• Body cameras, bulletproof vests and tasers:

    I would also like to recognize what I call the “that will save my life” booths. If officers are going to protect us, they need to be protected. Remember, these men and women are fighting a war on gun control in our schools, protecting their own against riots and protests, all while responding to mandatory speeding complaints. In other words, “that will save my life” is equally important to them as what will save others’ lives? 

On my flight back to Washington, while waiting two hours on the tarmac for our plane to defrost, I found myself sitting next to Erin Vermilye, Director of IACP and 15 years with the Association. We chatted about our similarities, like both being from Pennsylvania and moving to DC, along with how we ended up in our current occupations. I didn’t know Erin prior to this, but I felt like I did because we had a common goal of what we wanted from a job; helping people and working for a noble cause. She might be a Philly girl, and me a Pittsburgh girl, but sometimes the world feels comfortably small, even on an international level.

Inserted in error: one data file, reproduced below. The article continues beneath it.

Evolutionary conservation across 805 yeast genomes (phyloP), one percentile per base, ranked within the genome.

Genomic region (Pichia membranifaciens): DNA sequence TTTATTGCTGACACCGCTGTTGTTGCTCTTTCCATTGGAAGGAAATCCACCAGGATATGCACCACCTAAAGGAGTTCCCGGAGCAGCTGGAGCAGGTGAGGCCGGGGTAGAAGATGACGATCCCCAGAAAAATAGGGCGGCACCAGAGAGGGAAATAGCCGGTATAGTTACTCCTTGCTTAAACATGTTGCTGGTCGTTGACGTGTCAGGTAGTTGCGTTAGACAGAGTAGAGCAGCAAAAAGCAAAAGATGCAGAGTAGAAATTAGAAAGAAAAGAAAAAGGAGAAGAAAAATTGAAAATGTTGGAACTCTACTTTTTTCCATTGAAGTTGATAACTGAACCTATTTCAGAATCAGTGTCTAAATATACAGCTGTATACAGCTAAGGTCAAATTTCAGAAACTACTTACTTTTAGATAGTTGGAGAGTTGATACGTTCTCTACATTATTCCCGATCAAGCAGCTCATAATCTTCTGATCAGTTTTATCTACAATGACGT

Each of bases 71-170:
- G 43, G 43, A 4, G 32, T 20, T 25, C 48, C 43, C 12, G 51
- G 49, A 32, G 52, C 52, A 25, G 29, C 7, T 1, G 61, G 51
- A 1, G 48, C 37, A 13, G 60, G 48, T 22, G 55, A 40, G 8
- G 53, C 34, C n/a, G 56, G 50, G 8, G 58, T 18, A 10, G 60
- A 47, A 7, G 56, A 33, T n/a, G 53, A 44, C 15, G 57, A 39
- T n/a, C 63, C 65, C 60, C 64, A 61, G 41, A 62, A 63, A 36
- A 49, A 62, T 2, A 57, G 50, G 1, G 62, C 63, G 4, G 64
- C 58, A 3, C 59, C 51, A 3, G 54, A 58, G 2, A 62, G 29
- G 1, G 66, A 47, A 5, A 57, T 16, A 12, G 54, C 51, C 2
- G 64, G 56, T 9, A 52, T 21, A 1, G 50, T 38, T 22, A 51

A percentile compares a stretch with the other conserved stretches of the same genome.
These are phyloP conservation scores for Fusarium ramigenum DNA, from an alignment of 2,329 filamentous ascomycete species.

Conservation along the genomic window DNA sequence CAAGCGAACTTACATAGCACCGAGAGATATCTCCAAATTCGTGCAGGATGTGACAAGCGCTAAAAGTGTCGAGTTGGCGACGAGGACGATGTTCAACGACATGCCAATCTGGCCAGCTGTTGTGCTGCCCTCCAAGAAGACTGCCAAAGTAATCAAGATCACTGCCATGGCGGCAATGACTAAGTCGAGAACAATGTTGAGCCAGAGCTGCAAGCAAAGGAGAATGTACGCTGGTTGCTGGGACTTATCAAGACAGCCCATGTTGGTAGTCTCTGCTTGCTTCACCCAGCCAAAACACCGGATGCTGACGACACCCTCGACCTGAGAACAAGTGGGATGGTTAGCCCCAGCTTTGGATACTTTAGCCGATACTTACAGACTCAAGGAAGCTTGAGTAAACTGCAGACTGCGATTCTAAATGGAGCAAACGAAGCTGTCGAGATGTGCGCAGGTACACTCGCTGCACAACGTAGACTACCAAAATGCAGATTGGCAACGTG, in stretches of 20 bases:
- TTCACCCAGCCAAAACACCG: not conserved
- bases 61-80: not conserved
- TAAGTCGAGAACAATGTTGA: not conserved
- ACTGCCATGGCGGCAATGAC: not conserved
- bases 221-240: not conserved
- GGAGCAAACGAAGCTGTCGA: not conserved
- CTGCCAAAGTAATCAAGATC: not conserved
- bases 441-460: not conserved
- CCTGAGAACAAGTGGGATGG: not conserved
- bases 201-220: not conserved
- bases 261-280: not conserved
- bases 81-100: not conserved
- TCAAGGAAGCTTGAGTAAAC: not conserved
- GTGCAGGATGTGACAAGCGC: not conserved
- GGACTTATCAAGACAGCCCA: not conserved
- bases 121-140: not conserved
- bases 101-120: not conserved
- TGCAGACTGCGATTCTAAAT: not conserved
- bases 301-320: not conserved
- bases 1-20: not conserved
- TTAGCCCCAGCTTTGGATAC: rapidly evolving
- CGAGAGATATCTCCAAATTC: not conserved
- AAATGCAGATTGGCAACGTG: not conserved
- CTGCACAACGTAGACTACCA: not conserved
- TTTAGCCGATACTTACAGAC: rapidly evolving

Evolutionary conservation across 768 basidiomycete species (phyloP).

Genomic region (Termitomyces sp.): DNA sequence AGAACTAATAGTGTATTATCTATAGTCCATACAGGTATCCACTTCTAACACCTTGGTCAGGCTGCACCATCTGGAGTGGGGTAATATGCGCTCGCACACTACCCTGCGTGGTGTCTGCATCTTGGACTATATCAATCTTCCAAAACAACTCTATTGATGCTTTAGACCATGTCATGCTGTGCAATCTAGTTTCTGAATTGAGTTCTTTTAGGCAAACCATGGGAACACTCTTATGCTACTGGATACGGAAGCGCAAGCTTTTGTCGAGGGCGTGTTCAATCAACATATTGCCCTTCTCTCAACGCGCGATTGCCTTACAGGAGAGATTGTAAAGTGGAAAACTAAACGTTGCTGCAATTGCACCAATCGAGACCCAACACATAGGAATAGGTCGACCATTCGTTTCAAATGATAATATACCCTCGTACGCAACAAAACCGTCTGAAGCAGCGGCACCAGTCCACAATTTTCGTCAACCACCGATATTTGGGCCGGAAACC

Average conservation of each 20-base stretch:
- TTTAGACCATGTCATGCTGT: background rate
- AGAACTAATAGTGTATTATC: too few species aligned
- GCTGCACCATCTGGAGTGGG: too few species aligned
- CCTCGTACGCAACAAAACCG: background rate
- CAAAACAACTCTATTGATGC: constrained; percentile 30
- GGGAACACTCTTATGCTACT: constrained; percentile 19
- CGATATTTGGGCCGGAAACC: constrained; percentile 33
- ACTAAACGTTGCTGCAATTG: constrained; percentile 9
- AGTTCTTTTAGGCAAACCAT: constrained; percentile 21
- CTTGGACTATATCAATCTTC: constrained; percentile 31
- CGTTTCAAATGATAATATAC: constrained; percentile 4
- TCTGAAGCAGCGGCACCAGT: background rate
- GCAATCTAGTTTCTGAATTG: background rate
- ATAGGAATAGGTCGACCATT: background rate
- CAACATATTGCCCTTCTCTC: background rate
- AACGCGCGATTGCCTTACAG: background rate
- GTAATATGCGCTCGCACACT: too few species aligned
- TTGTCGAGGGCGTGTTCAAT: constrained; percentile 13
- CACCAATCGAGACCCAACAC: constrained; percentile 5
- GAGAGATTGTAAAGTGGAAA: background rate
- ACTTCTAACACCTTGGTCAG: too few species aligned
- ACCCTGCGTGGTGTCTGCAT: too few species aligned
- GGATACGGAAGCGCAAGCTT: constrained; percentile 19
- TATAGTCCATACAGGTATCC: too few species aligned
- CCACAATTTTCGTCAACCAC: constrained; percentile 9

Traffic Calming Measures to Save Pedestrian Lives


As immersed as we are in traffic statistics each day at ATS, this particular statistic from a 2011 AAA Foundation for Traffic Safety study never ceases to hit home: “The average person hit by a car traveling 25 mph has a 12 percent chance of death. That drops to a 7 percent risk at 20 mph.”

Pedestrian survival rates decrease as vehicle speed increases. The chance of a person dying as a result of being struck by a vehicle decreases 5 percent when the speed of the vehicle is just five mph lower. That’s one percentage point less for every reduced mile of speed. But if you double the vehicle speed from 20 mph to 40 mph, the chance of death doesn’t merely double from 7 percent to 14 percent—it skyrockets to 85 percent according to a National Transportation Safety Board 2017 study.